How to Get a Remote Job When You Don’t Have Any Experience: Tips and Tricks

Are you looking for a remote job but don’t have any experience? Don’t worry; you’re not alone! A lot of people are in the same boat. The good news is that there are plenty of ways to get a remote job without any experience. This blog post will discuss some tips and tricks that will help you land your dream remote job!

remote job

If you want to work from home, we have good news for you. Working from home or telecommuting has never been easier to get hired when it comes to working from home or telecommuting, it’s never been easier to get hired. It’s even possible to get hired for a remote job even if you haven’t worked from home before.

More access does not always mean easier. The best remote jobs are in high demand. Remote work does have its challenges, but if you want to join the growing number of people who work from home, keep reading.

You can fill in gaps in your remote work experience with a strong resume and cover letter that will impress any hiring manager. This article shows you how to do that.

1. Find Relevant Jobs on Remote Job Boards

While most job boards now have jobs that can be done from home, you’ll have a better time if you use job boards that specialize in this type of work.

Many of these job boards have unique features that do a lot of the work for people who want to work from home, like time zone and visa filters. We’ve done a lot of research and put together a list of the best job boards for people who work from home. The following are some to start:


One of the best places to look for work from home, work from home, and telecommuting jobs has been around since 2007. People who want a job have to pay to use FlexJobs.


In the past, this was one of the best places to find jobs for people who work from home. You might even find an appointment with a big company like Google or Amazon on the site.


Other job seekers like this one because it’s free and has a lot of filters to help you find what you want.

As well, if an online job sounds too good to be true, it most likely isn’t. It can be hard to get a clear picture of the company and work environment when you work from home. You can’t go to the office and get a sense of the company.

Red flags to look for in job ads:

  • If a job says “unlimited earning potential,” “investment opportunities and seminars,” or “quick money,” it’s likely to be a scam.
  • Some companies will ask for personal information as part of the application process. Don’t give out personal data like your social security number, birth date, or credit card number right away.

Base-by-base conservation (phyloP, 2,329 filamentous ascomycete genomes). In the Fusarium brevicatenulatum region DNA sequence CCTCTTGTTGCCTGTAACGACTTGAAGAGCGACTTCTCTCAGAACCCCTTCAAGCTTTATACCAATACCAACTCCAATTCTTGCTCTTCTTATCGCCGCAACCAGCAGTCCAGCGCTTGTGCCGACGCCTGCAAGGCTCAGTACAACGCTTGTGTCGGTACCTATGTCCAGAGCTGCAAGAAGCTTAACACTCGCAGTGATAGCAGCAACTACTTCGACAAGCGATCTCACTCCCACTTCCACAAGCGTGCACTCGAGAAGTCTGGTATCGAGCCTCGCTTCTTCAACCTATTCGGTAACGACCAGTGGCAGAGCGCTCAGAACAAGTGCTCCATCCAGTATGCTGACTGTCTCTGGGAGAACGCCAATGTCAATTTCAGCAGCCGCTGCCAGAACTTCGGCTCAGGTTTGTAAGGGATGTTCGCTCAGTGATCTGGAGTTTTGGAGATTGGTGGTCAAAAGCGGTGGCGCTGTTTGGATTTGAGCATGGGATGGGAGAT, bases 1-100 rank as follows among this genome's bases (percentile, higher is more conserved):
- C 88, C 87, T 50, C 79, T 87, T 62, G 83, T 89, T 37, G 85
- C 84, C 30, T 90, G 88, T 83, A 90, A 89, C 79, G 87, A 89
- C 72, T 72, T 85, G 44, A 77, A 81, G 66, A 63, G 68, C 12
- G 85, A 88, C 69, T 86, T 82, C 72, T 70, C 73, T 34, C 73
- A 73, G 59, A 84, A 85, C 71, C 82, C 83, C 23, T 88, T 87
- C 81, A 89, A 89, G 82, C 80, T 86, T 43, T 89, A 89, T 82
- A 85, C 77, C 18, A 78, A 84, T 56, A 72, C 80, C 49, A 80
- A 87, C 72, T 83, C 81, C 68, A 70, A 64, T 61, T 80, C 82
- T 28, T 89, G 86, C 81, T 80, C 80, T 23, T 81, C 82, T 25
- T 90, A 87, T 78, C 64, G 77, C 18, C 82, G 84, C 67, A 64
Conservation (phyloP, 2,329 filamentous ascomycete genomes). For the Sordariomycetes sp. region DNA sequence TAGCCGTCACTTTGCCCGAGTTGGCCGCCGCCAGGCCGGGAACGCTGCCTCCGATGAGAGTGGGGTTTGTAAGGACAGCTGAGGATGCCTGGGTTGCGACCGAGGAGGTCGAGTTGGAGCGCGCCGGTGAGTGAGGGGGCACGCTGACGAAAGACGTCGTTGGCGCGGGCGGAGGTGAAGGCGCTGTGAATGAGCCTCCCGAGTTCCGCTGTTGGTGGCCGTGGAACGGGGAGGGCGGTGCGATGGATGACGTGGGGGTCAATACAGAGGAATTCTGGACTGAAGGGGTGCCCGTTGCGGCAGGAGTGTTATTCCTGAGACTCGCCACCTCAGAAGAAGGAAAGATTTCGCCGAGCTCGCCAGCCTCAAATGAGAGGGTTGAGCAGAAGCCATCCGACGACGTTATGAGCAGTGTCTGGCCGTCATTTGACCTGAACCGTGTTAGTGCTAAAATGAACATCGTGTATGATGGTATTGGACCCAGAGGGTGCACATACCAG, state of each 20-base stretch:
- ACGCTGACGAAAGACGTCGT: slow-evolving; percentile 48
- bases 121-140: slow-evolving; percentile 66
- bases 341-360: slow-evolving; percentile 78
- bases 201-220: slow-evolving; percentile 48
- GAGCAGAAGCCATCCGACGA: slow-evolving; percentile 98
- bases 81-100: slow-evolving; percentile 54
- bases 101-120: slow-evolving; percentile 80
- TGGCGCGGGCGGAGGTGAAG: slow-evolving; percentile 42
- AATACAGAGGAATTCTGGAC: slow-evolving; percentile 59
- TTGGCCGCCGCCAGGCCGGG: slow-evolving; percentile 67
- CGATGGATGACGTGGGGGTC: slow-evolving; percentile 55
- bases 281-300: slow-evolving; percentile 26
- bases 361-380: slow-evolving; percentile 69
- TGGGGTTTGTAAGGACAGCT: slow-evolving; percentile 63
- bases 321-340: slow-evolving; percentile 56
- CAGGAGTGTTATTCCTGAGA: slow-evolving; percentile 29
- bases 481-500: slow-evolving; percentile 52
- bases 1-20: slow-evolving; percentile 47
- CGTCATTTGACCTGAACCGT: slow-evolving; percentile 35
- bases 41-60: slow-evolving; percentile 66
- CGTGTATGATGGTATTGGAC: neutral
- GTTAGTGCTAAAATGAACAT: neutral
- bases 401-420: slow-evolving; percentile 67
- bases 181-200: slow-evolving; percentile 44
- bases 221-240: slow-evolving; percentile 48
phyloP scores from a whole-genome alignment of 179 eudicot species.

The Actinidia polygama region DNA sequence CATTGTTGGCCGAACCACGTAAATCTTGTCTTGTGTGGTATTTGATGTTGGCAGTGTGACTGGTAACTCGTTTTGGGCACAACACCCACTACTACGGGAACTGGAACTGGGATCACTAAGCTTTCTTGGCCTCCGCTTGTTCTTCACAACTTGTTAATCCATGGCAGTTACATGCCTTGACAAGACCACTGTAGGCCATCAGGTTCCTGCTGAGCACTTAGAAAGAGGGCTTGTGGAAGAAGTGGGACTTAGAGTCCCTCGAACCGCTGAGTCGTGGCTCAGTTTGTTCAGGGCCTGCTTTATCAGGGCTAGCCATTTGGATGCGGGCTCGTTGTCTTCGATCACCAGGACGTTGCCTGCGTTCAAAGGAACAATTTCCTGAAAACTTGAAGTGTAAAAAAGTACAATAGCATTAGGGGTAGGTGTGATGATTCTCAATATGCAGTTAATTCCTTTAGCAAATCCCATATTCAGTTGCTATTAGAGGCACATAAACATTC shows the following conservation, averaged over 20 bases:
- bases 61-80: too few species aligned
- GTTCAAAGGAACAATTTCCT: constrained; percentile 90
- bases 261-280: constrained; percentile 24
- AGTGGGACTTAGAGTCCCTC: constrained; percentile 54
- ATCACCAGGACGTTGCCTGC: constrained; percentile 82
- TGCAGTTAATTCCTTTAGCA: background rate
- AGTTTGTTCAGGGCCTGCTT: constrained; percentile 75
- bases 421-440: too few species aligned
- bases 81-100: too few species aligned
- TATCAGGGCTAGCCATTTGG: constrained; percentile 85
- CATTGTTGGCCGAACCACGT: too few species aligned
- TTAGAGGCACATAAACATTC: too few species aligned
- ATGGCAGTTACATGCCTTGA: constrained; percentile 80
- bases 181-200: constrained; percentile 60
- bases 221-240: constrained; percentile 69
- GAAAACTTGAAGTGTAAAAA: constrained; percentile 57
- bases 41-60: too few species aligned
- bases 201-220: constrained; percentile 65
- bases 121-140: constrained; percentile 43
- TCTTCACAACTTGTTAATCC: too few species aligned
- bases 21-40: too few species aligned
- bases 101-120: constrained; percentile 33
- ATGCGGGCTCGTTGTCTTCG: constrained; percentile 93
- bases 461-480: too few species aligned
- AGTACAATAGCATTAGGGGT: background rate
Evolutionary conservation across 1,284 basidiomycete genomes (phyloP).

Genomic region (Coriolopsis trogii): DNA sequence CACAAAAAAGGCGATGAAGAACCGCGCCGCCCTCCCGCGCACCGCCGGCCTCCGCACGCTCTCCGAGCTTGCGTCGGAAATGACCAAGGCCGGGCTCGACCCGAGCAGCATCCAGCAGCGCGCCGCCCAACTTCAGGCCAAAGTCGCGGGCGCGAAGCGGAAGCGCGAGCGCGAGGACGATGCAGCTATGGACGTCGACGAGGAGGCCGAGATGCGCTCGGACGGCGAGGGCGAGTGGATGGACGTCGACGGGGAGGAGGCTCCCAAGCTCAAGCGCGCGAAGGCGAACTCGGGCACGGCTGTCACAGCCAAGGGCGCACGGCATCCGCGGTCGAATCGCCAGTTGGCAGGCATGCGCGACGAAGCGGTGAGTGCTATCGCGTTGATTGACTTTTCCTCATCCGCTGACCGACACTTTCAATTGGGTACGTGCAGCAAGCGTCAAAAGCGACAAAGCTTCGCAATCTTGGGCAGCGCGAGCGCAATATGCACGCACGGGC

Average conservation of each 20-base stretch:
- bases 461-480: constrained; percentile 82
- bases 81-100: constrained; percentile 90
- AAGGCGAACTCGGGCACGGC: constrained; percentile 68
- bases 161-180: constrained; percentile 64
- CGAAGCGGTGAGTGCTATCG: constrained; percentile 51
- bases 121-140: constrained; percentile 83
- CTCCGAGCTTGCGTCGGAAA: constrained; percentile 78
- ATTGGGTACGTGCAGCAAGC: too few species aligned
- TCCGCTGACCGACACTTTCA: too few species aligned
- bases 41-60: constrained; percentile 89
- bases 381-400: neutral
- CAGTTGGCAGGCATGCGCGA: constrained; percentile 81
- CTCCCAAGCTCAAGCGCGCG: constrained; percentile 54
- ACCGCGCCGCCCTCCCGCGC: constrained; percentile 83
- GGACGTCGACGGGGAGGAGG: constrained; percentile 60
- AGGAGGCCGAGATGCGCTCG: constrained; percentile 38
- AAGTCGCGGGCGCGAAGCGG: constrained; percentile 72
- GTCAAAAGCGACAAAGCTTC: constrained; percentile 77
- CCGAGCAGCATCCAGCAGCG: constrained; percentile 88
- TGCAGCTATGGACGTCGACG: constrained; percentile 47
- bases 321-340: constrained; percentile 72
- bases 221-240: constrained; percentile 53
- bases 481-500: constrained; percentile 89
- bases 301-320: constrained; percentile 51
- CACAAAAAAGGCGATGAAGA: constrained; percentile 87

• There is a fee to apply: Companies are looking for people who are good at what they do. If you want to use it, they won’t ask you to pay.
  • You should be wary if you get a job offer right away without an interview or references checks.
  • Micromanagement and software to keep track of employees: You don’t want to work for fully remote companies that use these things. Look for companies that use asynchronous communication and have significant benefits for working from home.

2. Recognize Your Strengths and Weaknesses

When you find your dream job from home, it can be disheartening to see a wall of skills, qualifications, and experience that you need to get the job.

You should know that many of these things are nice to have. Hiring managers know that most people won’t check all the boxes. Your job is to show that you are the best candidate for the job.

You should always apply if you don’t have a few essential things for the job. Do a great job of talking about the skills you have and the ones you can learn. You will be in a good place if you do this.

Take note of all of your skills and previous work experience relevant to the job. Then, think about this:

  • What exactly am I missing?
  • Is there anything else I can do that could fill in the gaps? For example, you might be applying for a social media manager from home, but you have only worked as a content writer before. Chances are, your writing skills will be helpful in this job.
  • Can I learn the skills I need to do well at my new job?

It doesn’t matter if you haven’t worked from home before. You’re more than likely to have relevant in-person work experience, education, or qualifications that can be used in the same way. You can learn a lot of the skills you need to work from home on the job. Make sure you know the words in our remote work glossary so you can talk to your coworkers and get their help.

3. Remote Job Resume

A good resume will help you stand out and show off essential skills for working from home. Remote jobs have a lot of applicants, and employers tend to prefer people who have worked from home before because they already know how to do well.

If you haven’t worked from home before, don’t worry. Your resume can make or break whether you get an interview. The more time you spend now, the easier your job search will be because you’ll show employers that you’re willing to work from home.

An excellent place to start is in the skills section of your resume, but don’t forget to add hints to your work history. Never be afraid to draw on relevant experience.

Working in an office means dealing with people from different time zones or countries. Make it clear if you worked in an office in Australia but often worked with people in San Francisco. As a customer service worker, maybe you had to talk with people from other countries through live chat.